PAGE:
SwampWater Grill & Smokehouse Menu, Reviews, Photos, Location and Info - Zomato

Wednesday, May 6, 2015

Revolution Rotisserie:

A few weeks ago, some of my co-workers stopped by my desk. “We’re going to Revolution Rotisserie for lunch. Want to join us?”

Though I usually go home for lunch, I was tempted. However, I still hadn’t been to the restaurant with David, so I had to follow the rules: David and I would have to check it out together before I went without him. After David broke the pact and went to Taste of Belgium without me a few years ago (and then was busted red-handed on Twitter), I’ve been careful to not commit the same transgression.

So I politely declined and mentally penciled the restaurant in on one of our free weekends. This past weekend, David and I stopped by for Sunday brunch.

Brunch features a variety of the pita sandwiches that they have on the regular menu, along with several more brunch-y themed items.

After much debate, we elected to go with splitting the chorizo poutine. I chose the Nelson Mandela pita sandwich, which is Mexican inspired, while David went with the Harriet Tubman, featuring chicken, muffaletta olive salsa, tzatziki sauce, and hummus.

While deciding, we briefly pondered the titles of the pita sandwiches. Named after revolutionaries, I suppose, but one has to wonder how Gandhi would feel about being associated with a chicken wrap (he was a strict vegetarian). Was Nelson Mandela a big fan of chipotle ranch dressing? Have they finally discovered Ben Franklin’s famous asian slaw recipe? These are questions we may never have answered.

I couldn’t decide between a cheekily named punch and bottomless mimosas, so why not both? I thought the punch was a little on the sweeter side, but it was delicious and refreshing after the walk up on a warm morning.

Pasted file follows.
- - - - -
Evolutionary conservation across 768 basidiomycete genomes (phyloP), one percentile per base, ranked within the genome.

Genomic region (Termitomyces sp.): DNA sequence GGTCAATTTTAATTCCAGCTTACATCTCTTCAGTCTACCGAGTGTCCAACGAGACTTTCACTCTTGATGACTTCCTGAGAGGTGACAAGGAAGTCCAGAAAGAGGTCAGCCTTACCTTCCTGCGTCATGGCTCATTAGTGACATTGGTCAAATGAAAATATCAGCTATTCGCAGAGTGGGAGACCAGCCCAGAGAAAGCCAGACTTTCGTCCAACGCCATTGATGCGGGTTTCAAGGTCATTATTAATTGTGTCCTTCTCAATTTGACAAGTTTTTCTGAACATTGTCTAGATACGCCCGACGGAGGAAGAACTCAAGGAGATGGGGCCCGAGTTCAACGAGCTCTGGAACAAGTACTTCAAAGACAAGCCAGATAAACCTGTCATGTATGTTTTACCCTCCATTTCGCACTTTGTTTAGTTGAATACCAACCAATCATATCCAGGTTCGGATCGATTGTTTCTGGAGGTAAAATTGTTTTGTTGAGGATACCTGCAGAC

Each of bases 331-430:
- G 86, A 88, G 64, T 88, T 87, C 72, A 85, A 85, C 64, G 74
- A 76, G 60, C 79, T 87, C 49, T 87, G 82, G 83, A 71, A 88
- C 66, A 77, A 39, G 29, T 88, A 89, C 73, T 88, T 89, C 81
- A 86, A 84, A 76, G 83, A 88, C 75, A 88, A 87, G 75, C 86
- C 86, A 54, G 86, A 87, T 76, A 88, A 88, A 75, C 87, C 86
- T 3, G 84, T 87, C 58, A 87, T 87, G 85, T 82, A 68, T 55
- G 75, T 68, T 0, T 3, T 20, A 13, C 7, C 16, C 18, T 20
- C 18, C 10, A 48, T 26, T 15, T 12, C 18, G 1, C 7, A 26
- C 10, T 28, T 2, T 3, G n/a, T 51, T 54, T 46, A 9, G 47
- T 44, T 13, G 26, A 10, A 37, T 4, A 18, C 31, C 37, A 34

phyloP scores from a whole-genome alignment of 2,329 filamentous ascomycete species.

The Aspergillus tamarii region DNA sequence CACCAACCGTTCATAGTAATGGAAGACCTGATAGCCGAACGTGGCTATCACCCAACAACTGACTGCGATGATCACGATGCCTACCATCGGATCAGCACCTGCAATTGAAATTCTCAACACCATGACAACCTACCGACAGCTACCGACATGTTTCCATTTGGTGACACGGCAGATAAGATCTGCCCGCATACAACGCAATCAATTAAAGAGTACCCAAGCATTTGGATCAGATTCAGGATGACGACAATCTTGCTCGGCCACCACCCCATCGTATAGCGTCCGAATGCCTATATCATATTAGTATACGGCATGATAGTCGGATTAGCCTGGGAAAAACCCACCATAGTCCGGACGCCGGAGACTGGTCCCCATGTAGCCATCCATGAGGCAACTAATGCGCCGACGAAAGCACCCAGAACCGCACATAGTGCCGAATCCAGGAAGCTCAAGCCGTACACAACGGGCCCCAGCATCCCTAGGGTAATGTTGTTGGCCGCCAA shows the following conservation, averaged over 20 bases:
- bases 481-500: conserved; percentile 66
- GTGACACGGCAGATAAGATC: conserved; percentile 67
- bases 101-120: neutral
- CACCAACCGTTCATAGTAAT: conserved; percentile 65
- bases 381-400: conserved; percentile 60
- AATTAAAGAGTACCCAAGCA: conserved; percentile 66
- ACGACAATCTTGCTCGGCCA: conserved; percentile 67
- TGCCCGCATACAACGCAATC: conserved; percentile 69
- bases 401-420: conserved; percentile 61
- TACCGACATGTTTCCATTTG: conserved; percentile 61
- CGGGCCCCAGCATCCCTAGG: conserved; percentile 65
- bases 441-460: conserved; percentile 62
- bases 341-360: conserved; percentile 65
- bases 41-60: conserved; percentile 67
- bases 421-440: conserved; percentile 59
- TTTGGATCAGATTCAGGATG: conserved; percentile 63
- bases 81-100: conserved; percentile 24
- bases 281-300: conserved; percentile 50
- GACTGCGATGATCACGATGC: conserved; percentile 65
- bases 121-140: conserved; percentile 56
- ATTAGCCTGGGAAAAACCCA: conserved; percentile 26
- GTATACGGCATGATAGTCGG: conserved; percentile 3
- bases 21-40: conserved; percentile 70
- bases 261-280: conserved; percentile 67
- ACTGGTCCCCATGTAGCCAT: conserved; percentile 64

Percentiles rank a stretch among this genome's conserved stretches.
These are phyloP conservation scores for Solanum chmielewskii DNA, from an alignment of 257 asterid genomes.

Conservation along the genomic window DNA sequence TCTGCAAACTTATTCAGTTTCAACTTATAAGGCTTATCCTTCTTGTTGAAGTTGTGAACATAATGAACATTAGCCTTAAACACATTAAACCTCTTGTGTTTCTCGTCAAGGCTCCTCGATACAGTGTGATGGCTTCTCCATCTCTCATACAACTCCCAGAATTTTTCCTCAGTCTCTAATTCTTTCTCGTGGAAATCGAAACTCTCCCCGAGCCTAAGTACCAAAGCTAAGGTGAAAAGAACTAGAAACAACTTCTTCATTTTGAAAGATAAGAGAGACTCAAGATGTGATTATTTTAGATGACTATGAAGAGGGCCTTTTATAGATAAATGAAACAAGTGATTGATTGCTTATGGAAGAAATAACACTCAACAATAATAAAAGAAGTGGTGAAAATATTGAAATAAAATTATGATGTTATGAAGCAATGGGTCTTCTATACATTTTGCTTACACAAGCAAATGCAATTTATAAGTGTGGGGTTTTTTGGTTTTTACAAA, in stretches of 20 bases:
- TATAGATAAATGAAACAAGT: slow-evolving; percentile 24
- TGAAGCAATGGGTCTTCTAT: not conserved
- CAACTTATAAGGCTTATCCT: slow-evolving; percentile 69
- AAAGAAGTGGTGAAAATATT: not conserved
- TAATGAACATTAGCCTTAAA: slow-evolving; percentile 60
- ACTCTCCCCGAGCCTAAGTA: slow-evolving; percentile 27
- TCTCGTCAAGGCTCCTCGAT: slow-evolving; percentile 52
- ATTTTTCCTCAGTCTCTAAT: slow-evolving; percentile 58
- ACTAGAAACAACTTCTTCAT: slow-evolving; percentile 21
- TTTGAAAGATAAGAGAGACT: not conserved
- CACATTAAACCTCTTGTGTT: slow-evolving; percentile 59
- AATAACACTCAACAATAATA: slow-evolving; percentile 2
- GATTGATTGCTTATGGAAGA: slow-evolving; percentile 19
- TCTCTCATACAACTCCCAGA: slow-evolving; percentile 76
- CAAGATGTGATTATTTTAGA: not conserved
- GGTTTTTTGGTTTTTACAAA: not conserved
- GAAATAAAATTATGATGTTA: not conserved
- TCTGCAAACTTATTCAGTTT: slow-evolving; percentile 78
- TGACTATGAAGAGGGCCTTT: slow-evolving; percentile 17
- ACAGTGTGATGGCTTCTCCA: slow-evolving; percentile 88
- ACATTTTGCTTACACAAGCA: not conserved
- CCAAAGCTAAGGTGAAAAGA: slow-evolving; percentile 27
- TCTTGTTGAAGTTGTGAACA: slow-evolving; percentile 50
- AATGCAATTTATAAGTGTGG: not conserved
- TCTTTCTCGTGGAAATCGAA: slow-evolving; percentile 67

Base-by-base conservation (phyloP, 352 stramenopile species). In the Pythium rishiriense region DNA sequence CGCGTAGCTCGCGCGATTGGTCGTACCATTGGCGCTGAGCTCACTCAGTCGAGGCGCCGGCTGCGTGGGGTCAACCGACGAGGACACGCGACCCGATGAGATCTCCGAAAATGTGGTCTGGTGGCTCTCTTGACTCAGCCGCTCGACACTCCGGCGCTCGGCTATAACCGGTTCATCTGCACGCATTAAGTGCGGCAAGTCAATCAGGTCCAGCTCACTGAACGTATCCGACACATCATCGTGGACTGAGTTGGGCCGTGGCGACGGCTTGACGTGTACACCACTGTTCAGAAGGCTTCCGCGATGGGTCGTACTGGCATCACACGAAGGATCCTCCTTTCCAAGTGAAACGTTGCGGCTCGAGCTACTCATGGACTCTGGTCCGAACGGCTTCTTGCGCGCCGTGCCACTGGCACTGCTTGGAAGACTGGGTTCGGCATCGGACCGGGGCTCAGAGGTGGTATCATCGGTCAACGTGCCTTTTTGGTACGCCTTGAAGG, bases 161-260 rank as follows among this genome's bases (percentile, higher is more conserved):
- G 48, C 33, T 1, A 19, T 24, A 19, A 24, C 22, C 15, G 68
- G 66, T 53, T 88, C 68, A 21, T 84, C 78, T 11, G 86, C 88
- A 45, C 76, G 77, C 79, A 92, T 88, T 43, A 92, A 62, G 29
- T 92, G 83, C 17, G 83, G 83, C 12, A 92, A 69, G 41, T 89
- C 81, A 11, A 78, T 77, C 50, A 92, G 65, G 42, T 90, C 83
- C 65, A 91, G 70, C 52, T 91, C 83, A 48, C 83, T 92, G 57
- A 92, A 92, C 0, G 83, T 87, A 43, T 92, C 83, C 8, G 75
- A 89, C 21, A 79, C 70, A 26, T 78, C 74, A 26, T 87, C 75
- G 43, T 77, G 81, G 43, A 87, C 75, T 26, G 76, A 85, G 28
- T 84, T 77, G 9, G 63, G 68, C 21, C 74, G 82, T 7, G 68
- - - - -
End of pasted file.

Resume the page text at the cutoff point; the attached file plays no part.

William Wallace Bravebooze

The tater tot poutine with chorizo had a nice spicy kick, which was managed by the fluffy, crispy tots. I wished the egg on top was not over hard and was a little more “oozy” though, that would have knocked the dish out of the park.

us fork-dueling over who gets which tater tot

David enjoyed his pita and ate the whole thing, prompting him to come straight home and take a big nap. In the end we liked my pita better, with chicken, nicely seasoned black beans, tomato, chipotle ranch, crunchy Frito-style corn chips (great idea), and just the right amount of cilantro.

Harriet Tubman
Nelson Mandela

The staff were friendly and the inside of the restaurant is bright and welcoming. The draft selection is on the smaller side but solid. Prices are very reasonable for the portions.

I have a feeling once word gets out, this place won’t be quiet for long. Also, the restaurant is right next to Washington park, making it perfect for take-out and a picnic.

I’ll be back soon. I’m especially curious about the half rotisserie chicken and their mashed potato bowl.

Revolution Rotisserie & Bar on Urbanspoon

Wednesday, April 29, 2015

Quan Hapa:

“Don’t look directly at the Sriracha. Don’t look directly at the Sriracha.” I silently chanted to myself while I sat at our table at Quan Hapa and carefully twisted the top of the bottle open.